by John Forth
I was already wearing black NHS spectacles by the age of nine. I liked them - they gave me a nice, studious image - and relieved me of my frequent headaches. Within two years, lenses of -1.50D became a permanent fixture, following the explicit request of the optician to use them at all times. I found I could no longer see if I took them off anyway; the headaches would return and I would feel dreadful.
Glasses did not seem to affect my life. I participated in sports and became the British junior champion of Thai boxing. It involved close-up fighting, so lenses were not needed.
As a self-conscious teenager, I bought my first pair of hard contacts. I had became a member of a punk rock band with a Mohican hairstyle, so glasses were a "no no." But my eyes became so sore, red and gritty that I would burst into tears with pain and frustration. I was assured by the optician that I would get used to them. I was not aware that my astigmatism could have made the contact lenses even more uncomfortable.
By the age of 26, I was wearing a mixture of fashion glasses and expensive toric lenses, which correct astigmatism. I had no problem in reading music as a piano and flute teacher, but I had never been able to play by memory.
After a few years in this profession, I felt I was in need of a new challenge. I happened to see an Arnold Schwarzenegger film in which a guy stole a plane to flee from danger. I thought it looked really good to be able to fly off like that! Then and there I decided to have a trial flying lesson at my local club. I enjoyed being at three to four thousand feet in four-seater light aircraft!
At last I had found something I really wanted to do. Initially it was to be for pleasure but I soon made up my mind to become a commercial airline pilot. It did not occur to me that there could be problems in obtaining the class one medical because of my eyesight, but I thought I ought to phone up my opticians to find out my prescription.
My right eye was -3.00D including -0.50D of astigmatism, while my left eye was -3.00D including -2.00D. To my dismay, I was right at the edge of the limit set by the CAA. If my vision worsened, my future career would be in jeopardy. I spoke to my flying instructor who advised me to apply immediately for the medical, as the limit concerned the initial investigation only (since September 2000, the CAA have set a new limit of up to - 5.00D or +3.00D, including no more than + or - 2.00D of astigmatism. This is acceptable provided vision can be corrected to 6/9).
I went ahead with the medical at Gatwick and passed. I was tested with and without glasses but the examiner did not seem worried by the fact that I could see only the top letter of the chart, as long as I could see 6/9 with my glasses. I was also tested for colour blindness and astigmatism.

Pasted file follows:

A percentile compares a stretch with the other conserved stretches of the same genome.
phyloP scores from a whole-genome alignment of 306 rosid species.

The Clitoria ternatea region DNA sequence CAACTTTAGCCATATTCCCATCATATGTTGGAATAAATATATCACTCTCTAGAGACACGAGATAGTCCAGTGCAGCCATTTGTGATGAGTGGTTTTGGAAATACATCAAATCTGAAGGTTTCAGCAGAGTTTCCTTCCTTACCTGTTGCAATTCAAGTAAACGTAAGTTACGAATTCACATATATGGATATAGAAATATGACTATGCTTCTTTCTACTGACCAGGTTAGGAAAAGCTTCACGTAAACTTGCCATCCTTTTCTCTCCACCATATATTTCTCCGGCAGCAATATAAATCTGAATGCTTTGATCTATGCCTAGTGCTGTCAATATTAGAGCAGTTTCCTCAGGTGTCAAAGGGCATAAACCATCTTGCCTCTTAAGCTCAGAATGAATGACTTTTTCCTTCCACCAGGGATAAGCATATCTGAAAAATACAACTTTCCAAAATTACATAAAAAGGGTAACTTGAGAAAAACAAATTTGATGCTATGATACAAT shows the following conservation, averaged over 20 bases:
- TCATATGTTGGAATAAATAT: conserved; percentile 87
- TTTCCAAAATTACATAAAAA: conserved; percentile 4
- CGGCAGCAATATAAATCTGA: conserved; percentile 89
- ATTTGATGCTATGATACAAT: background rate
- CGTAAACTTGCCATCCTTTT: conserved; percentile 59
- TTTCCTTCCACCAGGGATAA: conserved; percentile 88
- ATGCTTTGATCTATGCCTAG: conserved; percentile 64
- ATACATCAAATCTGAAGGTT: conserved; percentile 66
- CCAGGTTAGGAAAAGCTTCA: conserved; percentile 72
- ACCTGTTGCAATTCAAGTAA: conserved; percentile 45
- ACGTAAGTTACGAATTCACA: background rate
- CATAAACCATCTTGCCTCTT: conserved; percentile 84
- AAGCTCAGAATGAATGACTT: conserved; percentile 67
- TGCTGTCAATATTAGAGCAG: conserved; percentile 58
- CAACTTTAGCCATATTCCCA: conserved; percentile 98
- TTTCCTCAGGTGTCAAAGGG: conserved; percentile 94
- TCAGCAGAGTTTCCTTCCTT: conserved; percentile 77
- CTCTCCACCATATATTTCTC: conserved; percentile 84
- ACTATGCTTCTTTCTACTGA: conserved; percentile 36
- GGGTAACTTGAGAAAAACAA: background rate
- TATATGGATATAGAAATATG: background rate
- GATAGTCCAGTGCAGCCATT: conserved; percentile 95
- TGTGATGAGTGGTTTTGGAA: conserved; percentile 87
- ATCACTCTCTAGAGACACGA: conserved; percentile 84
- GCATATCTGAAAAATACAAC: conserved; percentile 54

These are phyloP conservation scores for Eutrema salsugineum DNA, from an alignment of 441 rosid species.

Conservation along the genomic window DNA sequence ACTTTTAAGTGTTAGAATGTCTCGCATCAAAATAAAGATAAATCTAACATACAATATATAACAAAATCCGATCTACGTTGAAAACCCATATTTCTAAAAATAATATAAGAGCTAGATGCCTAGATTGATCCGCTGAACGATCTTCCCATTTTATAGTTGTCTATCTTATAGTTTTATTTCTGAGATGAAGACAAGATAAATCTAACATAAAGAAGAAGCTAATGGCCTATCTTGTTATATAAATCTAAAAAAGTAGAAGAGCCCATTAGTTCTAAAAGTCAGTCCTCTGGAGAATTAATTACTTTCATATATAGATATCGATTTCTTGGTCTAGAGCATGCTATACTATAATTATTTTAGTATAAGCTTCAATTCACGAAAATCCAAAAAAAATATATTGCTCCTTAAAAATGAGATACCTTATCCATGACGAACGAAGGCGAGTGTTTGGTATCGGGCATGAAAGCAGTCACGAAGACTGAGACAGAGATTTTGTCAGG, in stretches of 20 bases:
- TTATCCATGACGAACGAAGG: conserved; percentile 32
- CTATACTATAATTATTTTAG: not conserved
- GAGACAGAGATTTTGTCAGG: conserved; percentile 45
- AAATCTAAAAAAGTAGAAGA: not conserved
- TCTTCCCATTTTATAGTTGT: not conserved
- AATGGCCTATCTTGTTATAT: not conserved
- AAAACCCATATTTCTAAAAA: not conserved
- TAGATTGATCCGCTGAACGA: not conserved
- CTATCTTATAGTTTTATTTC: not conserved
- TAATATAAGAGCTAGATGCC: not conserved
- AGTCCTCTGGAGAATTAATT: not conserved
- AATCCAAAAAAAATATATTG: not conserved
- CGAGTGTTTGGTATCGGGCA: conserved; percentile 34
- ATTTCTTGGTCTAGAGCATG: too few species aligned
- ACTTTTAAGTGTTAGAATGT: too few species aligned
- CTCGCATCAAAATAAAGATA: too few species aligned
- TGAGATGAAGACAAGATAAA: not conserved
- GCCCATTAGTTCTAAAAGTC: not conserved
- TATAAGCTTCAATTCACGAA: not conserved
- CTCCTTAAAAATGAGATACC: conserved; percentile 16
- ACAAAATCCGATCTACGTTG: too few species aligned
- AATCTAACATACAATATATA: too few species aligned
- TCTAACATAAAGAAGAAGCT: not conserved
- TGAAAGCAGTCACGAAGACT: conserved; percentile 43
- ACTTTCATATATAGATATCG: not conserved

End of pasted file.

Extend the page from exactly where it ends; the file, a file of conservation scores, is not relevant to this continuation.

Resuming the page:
But I needed to maintain my vision and hopefully improve it. I had briefly toyed with the idea of laser surgery, but the CAA ground staff for two years afterwards, so effectively ending one’s career. I has also read Dr Bates’ book "Better Eyesight without Glasses" and "Improve Your Vision" by Jonathan Barnes. I also happened to see an article in the Manchester Evening News in autumn 1998 about Reg O’Sullivan. He had obtained his pilot’s licence after naturally improving his eyesight with the Bates Method. He originally had -5.00D of short sight.
I was really impressed by this and asked my optician’ advice. He dismissed the whole concept of Bates, said that it was outmoded and that it was impossible to change the shape of the eyeball. But I thought how can one refute the evidence of Reg’s experience? Spectacles have been around for hundreds of years, and why should my eyeball have changed by the age of 27?
So I logged on the Internet and found the Bates web site, www.seeing.org, in June of this year. I contacted my local teacher Wendy Finch, who had originally helped Reg.
I have only had two lessons but I can already see and feel the benefits of the Bates Method. I sun and palm regularly for up to two or three hours a day if possible. I feel so much more relaxed - no headaches or eyestrain. I don’t try to see - I just let it come. If it doesn’t - tough - there is no problem. I also feel so much better in myself. My shoulders and neck are no longer stiff, which has helped my vision. I no longer have astigmatism in my right eye and the prescription has been reduced to -2.25D. The astigmatism in my left eye has reduced a little, to -1.75D, but I need to work on this. When I look at the test card I can see 6/12 and with glasses 6/3. If the Bates Method helps me to dispense with glasses altogether, that is great. I am just as happy, however, to realise that I am in control of my situation: my mind, body and eyesight. I could have made all sorts of excuses and ignored the evidence, and taken the easy way out by absolving all personal responsibility. It has been so worthwhile that I am letting other pilots know about the Bates Method through the professional pilots’ rumour network on the Internet.
I am pleased to say that I am starting my commercial pilot’s training in January 2001. I now know I can achieve my ambition!